1907. the needful money to pay their fares home. Now when he is all ready and anxious to go into business again, his capital is all tied up in the Banks here and there. The financial situation is extremely unpleasant and hindering. Owing to graft and crookedness, made public by an Investigating Committee appointed by President Roosevelt, some Trust Companies and Banks in N.Y. City were forced to suspend, and a panicky financial situation has resulted affecting the whole Country. Gov. Gillett of our State on request of the Bankers, declared holidays one after another, so that depositors could not withdraw their money from the Banks and at last convened an extra Session of the Legislature, which extended the time for the payment of first installment of taxes for sixty days, or until Jan. 30, 1908. If the Banks here do not resume business before that time, a special Committee has been chosen to investigate their methods. So they may get more than they asked for. In the mean time, Irene is to stop and Sunol with her mother, until Weldon can get into some business again. (T.S.R. 51. 2 P.M. 63. S.S. 60.)
Dec. 6. Friday. Cloudy, windy and rainy. Received letters from Calvin and Ada, and the letter sent "Silver Wedding" letters they had received from Cousin Calvin Locke, from Eunice c. and Sarah Hammond, and one from Steilacoom. The Eastern letters record the death of Cousin Lucy Whiting of Plymouth, Mass. about two months ago. Sarah sent a fine photo of the old Hammond homestead, over a hundred years old in a good repair in Carver, where she lives with her sisters Mary Ann and Julia. I cannot see that it has changed in looks one whit in the more than fifty years since I saw it. It makes one long to be there again. (T.S.R. 52. 2 P.M. 60. S.S. 60.)
Dec. 7. Saturday. We had thunder, lightning and rain in the very early morning and a cloudy day. Have written to the children in the East. (T.S.R. 55. 2 P.M. 65. S.S. 58.)
Dec. 8. Sabbath. Weather partly cloudy. Mrs. Washburn preached to a small congregation. (T.S.R. 43. 2 P.M. 64. S.S. 57.)
Dec. 9. Monday. Morning foggy. Received letter from Theresa and wrote to Ada. John is at home and laid up with sore face so that he cannot work. Last month he had an ulcerated tooth and when he was at work near Lodi, he went to Dr. Tennyson, dentist, and he instead of treating the tooth as he ought to have done, extracted it, with this result: the swelling has gone on with no abatement of pain, until one eye is partly closed. So now he has give up work and is under Dr. Barbour's car. No doubt it has been bad for him working in all the cold wind and rain as he has done. But he and Walter were working under an engineer on bridges, and felt they must complete the job. (T.S.R. 45. 2 P.M. 63. S.S. 56.)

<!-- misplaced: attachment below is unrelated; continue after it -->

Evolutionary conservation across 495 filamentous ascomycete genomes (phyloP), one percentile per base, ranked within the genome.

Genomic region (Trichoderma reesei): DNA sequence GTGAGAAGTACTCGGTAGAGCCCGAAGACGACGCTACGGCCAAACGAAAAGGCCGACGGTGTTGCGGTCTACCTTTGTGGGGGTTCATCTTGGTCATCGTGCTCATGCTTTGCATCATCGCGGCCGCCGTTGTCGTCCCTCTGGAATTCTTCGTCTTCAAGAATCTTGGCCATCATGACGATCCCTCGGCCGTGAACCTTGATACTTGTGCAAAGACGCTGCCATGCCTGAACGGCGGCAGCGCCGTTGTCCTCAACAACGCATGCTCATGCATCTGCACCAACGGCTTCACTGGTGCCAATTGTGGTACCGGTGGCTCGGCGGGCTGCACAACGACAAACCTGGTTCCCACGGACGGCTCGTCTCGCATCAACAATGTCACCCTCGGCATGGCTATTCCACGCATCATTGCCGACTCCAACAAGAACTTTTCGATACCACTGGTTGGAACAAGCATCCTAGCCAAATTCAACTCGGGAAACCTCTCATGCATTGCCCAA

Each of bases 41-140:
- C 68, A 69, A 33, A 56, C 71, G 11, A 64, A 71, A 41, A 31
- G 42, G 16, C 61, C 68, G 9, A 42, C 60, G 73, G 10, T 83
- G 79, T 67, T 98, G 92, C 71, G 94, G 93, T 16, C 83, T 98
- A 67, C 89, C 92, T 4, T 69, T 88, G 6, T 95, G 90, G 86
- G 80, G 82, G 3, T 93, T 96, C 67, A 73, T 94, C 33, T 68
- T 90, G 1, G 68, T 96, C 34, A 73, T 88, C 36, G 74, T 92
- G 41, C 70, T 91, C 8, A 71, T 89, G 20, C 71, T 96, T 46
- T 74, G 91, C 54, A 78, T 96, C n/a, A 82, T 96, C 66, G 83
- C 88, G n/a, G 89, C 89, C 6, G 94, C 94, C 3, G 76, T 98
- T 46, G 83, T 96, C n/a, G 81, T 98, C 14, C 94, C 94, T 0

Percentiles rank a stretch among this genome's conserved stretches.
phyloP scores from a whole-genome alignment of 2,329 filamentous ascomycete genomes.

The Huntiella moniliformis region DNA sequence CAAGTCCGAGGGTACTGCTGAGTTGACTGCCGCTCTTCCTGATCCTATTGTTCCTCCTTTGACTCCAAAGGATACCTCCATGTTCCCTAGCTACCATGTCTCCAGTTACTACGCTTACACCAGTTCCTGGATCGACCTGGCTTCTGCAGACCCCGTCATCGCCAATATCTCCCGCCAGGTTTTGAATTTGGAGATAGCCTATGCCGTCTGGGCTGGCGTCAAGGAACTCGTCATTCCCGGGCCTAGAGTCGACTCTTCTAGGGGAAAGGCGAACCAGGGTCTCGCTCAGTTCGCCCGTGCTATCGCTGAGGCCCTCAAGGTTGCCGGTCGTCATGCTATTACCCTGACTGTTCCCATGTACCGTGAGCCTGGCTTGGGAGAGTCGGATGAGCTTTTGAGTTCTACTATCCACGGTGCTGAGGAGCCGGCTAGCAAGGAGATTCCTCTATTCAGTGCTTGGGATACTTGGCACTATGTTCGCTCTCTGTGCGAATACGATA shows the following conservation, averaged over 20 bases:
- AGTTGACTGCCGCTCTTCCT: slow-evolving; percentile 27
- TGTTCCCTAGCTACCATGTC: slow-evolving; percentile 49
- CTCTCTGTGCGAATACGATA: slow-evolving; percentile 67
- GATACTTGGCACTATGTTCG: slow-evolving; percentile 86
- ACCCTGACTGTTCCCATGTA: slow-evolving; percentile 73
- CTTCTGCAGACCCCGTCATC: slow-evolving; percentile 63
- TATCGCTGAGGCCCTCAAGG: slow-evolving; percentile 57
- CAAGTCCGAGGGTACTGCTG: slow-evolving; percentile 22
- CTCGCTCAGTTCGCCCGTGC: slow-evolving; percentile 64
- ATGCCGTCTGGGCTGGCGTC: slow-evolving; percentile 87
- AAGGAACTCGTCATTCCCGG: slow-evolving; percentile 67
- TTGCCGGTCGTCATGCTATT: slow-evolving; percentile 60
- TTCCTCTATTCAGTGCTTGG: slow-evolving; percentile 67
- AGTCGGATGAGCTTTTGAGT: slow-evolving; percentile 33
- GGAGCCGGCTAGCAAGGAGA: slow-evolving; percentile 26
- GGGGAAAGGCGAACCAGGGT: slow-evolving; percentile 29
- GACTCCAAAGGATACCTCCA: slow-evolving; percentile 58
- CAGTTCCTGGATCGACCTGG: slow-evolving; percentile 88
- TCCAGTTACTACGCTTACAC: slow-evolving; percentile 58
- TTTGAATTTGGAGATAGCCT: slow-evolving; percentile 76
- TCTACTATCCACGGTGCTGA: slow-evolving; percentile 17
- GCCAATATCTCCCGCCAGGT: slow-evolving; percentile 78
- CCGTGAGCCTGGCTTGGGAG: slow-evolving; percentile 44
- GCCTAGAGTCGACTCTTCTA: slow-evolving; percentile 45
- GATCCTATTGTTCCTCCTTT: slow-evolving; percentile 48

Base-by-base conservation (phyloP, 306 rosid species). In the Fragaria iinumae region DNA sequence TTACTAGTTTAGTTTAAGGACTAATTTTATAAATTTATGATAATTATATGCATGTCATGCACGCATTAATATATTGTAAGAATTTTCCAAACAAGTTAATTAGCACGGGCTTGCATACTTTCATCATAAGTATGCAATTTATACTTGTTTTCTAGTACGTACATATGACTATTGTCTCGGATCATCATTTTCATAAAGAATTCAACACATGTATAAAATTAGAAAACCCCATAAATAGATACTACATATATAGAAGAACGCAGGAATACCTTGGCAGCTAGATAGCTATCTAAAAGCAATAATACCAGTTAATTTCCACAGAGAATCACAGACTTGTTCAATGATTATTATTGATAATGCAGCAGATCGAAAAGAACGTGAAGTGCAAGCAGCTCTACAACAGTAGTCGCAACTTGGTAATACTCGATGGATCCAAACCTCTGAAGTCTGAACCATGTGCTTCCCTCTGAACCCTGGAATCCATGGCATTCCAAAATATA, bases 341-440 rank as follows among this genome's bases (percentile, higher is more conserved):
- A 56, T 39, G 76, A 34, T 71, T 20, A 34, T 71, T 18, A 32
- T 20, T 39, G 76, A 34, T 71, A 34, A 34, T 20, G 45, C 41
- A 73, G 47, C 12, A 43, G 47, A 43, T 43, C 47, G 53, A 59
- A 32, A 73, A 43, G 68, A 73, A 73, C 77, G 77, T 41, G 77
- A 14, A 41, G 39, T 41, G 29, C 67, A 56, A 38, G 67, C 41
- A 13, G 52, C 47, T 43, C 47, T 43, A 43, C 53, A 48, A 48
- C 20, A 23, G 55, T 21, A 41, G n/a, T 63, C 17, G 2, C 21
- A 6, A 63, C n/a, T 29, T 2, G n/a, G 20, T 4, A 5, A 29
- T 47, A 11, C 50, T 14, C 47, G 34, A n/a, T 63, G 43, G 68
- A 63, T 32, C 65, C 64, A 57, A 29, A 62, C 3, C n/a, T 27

1907. Dec. 10. Tues. Very rainy. And in all the rain they have been holding a Special Election in Stockton, to decide the matter of Sunday Closing of saloons. For months they have been closed on Sunday in the country but not in Stockton. Mass meetings have been held through the last week and on the Sabbath, the pastors preached upon the subject. All day long autos and livery rigs have been flying to and from the polls, carrying voters who might otherwise make the rain in excuse for not voting, and the W.C.T.U. women served lunches and hot coffee, free at some of the polling places. There has been no disorder but a hard-fought battle. Received a letter from Chester and wrote to Eureka. There has been a strike of the miners in Goldfield! and as they were trying to use dynamite and threatening the lives of the Mine Owners and Operators, Federal troops have been sent from the Presidio to protect life and property. Chester writes of seeing the soldiers make camp. He has been out of work for some time, but was then just leaving for the town of Rawhide, to work in a mine there. We have felt some anxiety for his safely during the strike and are now relieved. (T.S.R. 52. 2 P.M. 56. S.S. 52.)
Dec. 11. Wednes. Good news from Stockton! Sunday Closing carried by 66 majority! And now the Town Council must formulate the ordinance and set the day and date when it shall go into effect. Rev. Sink has a poem in the daily papers today entitled. "The Day was wet but the Town went Dry". Have written to Theresa. (T.S.R. 40. 2 P.M. 60. S.S. 52.)
Dec. 12. Thursday. A cloudy morning. Received letters from Willie and from Ada and Will Cooke. Laura Bruml called. (T.S.R. 47. 2 P.M. 62. S.S. 57.)
Dec. 13. Friday. We had a shower in the night. Have written to Calvin besides the company letter to the children in the East. (T.S.R. 44. 2 P.M. 60. S.S. 52.)
Dec. 14. Saturday. Morning foggy. Theresa came for a little visit of one day. Myrtle was out-of-arts and said she wished someone would take her place. Lizzie Westerfield was here and has asked her to do so. Lizzie said she would go and ask her grandma if she could spare her, and returned at one prepared to stay. Then Myrtle regretted what she had said but couldn't back out, although she shed bitter tears over it. So Myrtle went, and Lizzie stayed. (T.S.R. 36. 2 P.M. 54. S.S. 52.)
Dec. 15. Sabbath. Rainy, so as to interfere with attendance on church services. Rev Washburn came and preached in place of his wife. Theresa went home. (T.S.R. 48. 2 P.M. 52. S.S. 52.)
Dec. 16. Monday. Weather foggy and cloudy. My dear eldest daughter Ada is half a century old, but I have written to her. She is indeed "full of faith and of good works", and she is and will be blessed. I love her dearly.
Original dimensions: 23 x 37 cm.
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Delia Locke, diaries, women, diarist, California, Locke-Hammond Family Papers, Lockeford, CA, Dean Jewett Locke, rural life, rural California, 19th Century, church, temperance organizations, Mokelumne River Ladies' Sewing Circle, temperature recordings, journal